Race is a major factor in determining the identity of people in America according to the novel. If one is biracial, it is hard to classify and define one's race as either white or black. The ex-colored man is justified to pass as a white man since it helps him to escape the social and economic disadvantages of being black and enjoy the advantages of being white. Racial categorization facilitates discrimination and the narrator has no choice but adopt the biracial status. This means he cannot claim to be white or black but decides to have a unique identity that allows him to prosper in life. He however, regrets his decision of leaving the blacks to fight for their equality to enable them enjoy social and economic benefits such as recognition, job opportunities, and live quality life. The ex-colored man is an example of people who weigh the benefits of making a particular decision before taking any sides. The most important thing is that his decision liberated him from the pain of facing racial prejudice as a black and enabled him to acquire social and economic success. The narrator's actions also help to expose the extent of racism and discrimination in America and the effects they had on the victims. For instance, he felt humiliated when the principal of the school he was attending told him to sit down when he requested the white students to stand up. By passing out as a white man, he could escape from such discrimination and embarrassments. 

Works Cited

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and White and Black Americans' Differing Assessments of Racial Progress." Journal of Personality and Social Psychology 90.3 (2006): 453-467. Ebscohost. Database. 20 Apr 2012. <http://web.ebscohost.com.ezproxy.bu.edu/ehost/pdfviewer/[email protected]&vid=2&hid=15 >.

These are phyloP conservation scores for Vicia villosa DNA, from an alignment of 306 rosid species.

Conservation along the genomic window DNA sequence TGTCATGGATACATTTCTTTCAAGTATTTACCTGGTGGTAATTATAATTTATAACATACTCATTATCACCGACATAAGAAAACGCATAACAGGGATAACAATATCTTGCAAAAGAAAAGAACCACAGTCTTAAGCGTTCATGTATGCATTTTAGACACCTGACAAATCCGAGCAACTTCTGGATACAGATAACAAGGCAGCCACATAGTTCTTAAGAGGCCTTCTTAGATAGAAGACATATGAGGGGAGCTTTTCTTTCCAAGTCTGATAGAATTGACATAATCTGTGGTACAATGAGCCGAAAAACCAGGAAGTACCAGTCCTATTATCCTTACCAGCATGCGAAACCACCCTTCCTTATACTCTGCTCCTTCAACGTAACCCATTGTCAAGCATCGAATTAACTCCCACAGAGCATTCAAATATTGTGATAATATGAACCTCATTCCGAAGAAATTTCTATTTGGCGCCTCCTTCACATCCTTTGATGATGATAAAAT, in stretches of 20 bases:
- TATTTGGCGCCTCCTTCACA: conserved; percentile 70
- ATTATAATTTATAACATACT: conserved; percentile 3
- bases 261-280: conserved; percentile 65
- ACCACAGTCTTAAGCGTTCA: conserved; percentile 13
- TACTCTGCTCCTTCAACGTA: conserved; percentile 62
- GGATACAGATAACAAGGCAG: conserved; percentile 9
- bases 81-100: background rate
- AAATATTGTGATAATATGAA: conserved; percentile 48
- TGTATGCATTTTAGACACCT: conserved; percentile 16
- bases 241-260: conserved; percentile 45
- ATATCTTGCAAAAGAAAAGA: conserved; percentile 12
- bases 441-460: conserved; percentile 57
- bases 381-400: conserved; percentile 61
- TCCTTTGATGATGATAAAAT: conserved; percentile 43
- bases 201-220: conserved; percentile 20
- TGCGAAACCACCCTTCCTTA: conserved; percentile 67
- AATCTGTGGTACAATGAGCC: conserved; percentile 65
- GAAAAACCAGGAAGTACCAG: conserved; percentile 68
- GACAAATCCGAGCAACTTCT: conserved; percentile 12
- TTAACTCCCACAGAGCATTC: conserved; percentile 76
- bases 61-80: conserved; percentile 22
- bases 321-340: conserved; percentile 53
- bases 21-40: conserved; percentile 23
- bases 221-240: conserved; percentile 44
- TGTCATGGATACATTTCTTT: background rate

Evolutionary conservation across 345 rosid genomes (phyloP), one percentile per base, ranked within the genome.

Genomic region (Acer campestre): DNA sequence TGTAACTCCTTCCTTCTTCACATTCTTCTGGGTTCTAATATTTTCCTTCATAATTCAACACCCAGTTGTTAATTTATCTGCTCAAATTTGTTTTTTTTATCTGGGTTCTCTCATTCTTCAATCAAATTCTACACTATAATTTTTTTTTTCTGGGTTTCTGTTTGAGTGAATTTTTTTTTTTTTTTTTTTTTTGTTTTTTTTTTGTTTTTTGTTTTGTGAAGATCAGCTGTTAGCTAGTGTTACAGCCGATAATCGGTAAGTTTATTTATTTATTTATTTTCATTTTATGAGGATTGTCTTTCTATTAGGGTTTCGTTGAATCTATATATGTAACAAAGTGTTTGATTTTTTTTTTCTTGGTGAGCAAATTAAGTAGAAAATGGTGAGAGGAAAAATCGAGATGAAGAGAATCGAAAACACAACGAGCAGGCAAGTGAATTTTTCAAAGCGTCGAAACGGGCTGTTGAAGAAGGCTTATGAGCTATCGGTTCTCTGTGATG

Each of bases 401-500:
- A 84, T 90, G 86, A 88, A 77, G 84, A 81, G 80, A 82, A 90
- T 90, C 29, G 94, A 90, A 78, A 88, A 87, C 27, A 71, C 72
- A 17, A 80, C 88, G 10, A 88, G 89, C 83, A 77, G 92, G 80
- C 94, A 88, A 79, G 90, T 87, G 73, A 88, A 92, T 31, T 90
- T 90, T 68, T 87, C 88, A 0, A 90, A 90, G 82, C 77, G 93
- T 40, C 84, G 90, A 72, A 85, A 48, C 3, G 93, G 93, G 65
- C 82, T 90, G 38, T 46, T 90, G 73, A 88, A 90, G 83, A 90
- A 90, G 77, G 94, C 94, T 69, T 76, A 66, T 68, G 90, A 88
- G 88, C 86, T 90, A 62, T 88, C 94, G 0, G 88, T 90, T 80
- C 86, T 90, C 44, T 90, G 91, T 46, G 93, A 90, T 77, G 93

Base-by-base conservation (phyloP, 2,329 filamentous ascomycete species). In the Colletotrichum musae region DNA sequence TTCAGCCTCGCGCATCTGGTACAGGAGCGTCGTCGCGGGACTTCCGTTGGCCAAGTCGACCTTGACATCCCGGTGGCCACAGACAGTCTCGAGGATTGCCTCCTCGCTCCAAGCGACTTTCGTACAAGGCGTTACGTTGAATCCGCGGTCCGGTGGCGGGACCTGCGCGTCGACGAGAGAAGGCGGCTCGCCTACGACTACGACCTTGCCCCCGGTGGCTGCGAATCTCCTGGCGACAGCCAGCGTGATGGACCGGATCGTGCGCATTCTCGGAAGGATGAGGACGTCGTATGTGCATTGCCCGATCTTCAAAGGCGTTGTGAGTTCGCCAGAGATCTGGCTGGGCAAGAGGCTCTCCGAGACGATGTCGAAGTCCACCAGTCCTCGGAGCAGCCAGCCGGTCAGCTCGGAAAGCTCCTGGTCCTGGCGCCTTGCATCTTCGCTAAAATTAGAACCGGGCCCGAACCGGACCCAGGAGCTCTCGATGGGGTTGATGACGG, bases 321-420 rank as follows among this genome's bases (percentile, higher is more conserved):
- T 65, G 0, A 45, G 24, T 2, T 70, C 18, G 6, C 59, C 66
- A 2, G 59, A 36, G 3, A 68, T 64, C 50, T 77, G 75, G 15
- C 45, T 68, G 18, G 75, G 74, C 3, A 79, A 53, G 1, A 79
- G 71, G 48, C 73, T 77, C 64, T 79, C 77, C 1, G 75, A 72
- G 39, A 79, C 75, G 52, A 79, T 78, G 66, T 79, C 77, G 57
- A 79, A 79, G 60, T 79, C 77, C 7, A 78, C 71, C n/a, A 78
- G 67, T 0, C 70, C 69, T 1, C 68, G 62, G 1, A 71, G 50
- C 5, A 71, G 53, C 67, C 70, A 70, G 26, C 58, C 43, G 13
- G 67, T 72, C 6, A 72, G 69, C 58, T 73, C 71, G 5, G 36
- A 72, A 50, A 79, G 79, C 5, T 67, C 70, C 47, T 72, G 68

Gibson, Robert. "The Negro Holocaust: Lynching and Race Riots in the United States,

1880-1950." Yale-New Haven Teachers Institue. Yale-New Haven Teachers

Institue, 2012. Web. 20 Apr 2012. <http://www.yale.edu/ynhti/curriculum/units/1979/2/79.02.04.x.html>.

Johnson, James Weldon. The Autobiography of An Ex-Colored Man. New York: Dover

Publications, INC., 1995. Print.

Khanna, Nikki, and Cathryn Johnson. "Passing as Black: Racial Identity Work among

Biracial Americans." Social Psychology Quarterly 73.4 (2012): 380-397. Sage Journals. Database. 20 Apr 2012. <http://spq.sagepub.com.ezproxy.bu.edu/content/73/4/380>.

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Pfeiffer, Kathleen. "Individualism, Success, and American Identity in the Autobiography

of an Ex-Colored Man." African American Review 30.3 (1996): 403-419. JSTOR. Database. 22 Apr 2012. <http://www.jstor.org/stable/3042533>.

Sheehy, John. "The Mirror and the Veil: The Passing Novel and the Quest for American